*take nothing for granted!
Unless otherwise indicated all photos © Richard McKie 2005 - 2015

Who is Online

We have 78 guests and no members online

Translate to another language

Article Index

 

 

Thomas Carlyle coined this epithet in 1839 while criticising  Malthus, who warned of what subsequently happened, exploding population.

According to Carlyle his economic theories: "are indeed sufficiently mournful. Dreary, stolid, dismal, without hope for this world or the next" and in 1894 he described economics as: 'quite abject and distressing... dismal science... led by the sacred cause of Black Emancipation.'  The label has stuck ever since.

This 'dismal' reputation has not been helped by repeated economic recessions and a Great Depression, together with continuously erroneous forecasts and contradictory solutions fuelled by opposing theories.  

This article reviews some of those competing paradigms and their effect on the economic progress of Australia.


 

In Australia economic thought took a couple of U-turns last century

For its first one hundred and seventy years the economy of New South Wales (and then Australia as a whole after 1901) was extraordinarily vulnerable to climate and agricultural trade cycles.

 fluctuations

 

Phil Ruthven IBIS: ‘The chart shows Australia’s economic progress over 140 years... ‘The volatility was enormous both before and during the Industrial Age (1865-1964) largely due to weather. Agriculture remained over 15% of our GDP for most of that period…  ‘a 25% fall or more in output would slice 4% off the economy by itself - with a domino effect through the food & fibre input-output chain - causing a recession. We had 27 such years or one every 3-4 years...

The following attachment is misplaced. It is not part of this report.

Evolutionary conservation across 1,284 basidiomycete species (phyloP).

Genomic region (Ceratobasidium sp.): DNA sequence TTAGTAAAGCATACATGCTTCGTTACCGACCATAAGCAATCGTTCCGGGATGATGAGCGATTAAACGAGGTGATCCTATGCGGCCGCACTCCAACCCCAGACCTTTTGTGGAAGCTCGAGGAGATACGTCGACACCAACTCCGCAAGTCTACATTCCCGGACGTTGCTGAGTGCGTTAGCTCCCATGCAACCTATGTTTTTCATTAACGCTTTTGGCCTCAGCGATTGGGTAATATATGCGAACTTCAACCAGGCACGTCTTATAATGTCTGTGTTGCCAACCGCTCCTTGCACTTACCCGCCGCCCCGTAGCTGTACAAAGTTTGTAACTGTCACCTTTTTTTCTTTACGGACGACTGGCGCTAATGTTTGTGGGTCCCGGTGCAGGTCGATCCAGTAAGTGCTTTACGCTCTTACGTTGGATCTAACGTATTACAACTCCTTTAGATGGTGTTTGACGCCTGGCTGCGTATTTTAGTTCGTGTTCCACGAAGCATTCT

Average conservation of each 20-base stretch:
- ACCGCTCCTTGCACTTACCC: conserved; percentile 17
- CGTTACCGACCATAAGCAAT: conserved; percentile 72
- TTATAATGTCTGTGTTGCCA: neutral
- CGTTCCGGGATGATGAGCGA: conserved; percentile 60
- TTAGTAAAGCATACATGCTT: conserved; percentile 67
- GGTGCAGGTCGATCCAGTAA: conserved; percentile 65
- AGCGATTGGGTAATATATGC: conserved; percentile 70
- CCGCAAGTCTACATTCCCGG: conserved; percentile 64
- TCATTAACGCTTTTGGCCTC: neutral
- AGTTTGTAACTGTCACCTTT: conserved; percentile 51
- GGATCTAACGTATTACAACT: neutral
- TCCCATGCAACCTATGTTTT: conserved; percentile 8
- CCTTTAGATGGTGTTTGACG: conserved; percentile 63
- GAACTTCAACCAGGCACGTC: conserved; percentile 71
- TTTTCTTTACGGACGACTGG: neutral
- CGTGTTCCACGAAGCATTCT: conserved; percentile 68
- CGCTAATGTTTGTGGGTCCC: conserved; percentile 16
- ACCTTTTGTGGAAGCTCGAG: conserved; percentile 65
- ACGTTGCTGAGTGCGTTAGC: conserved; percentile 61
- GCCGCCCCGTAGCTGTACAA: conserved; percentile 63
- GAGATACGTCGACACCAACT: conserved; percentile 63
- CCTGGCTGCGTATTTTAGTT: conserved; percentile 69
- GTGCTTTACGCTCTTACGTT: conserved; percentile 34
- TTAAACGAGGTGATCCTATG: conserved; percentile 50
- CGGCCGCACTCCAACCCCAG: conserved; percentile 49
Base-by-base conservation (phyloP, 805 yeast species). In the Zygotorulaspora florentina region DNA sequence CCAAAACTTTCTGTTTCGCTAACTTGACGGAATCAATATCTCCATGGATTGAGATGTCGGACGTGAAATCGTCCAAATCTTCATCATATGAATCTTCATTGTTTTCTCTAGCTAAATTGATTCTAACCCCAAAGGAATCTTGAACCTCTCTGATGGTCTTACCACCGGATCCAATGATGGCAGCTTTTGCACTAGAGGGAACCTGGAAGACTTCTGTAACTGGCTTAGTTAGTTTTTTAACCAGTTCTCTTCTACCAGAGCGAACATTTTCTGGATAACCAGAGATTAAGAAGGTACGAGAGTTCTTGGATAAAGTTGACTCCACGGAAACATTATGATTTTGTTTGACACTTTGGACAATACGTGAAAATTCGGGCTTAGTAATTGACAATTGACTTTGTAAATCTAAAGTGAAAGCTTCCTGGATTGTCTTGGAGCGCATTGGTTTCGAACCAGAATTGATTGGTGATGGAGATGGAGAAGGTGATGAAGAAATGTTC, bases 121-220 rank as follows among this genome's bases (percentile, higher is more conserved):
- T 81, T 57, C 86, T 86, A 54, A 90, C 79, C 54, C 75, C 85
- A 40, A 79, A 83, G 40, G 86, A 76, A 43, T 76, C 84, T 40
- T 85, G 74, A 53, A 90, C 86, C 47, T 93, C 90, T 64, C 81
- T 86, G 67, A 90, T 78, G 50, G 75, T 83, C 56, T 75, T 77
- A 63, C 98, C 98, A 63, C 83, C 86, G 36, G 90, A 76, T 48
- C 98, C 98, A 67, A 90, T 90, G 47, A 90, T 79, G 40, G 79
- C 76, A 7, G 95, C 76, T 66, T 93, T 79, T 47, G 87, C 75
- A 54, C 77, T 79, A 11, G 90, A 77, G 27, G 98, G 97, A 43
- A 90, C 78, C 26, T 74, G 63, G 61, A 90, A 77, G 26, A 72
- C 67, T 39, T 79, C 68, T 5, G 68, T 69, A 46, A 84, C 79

During the 20th century Australian governments experimented with the full spectrum of government interventions to develop manufacturing; both to reduce our dependency on agriculture and to increase Australia’s military resilience.  To grow and protect manufacturing Australia applied, then abandoned: selective tariffs; publicly owned businesses; and enforced government purchasing preferences.  

Until the start of the 20thcentury the political differences in pre-federation Australia were polarised around the issue of ‘free trade’ verses protection (NSW versus Victoria).

The electoral success of the Australian Labor Party (in 1910) (following the Marxist social analysis in the mid 19thcentury, and English Fabianism) led to a new polarisation around worker’s rights and the socialist alternative to capitalism; retaining a strong protectionist sentiment. With the split in the Labor party, at the start of the ‘Great Depression’, a new ‘United Australia Party’ (in government from 1932 to 1941) formed around ex Labor Treasurer Lyons and Labor splinter groups, together with the older establishment dominated parties (both free traders and protectionists).

Thus by the middle of the century, both major parties had elements combining the older protectionist movements, as well as elements supporting socialism and public ownership. Protection and government owned enterprise became an accepted reality on both sides of politics, reinforced by industrial mobilisation during two world wars.

By the mid 1960’s, under the protection of import tariffs and direct government involvement in economic production, manufacturing in Australia had grown to become the largest and most productive sector in the economy, long supplanting agriculture, services and mining.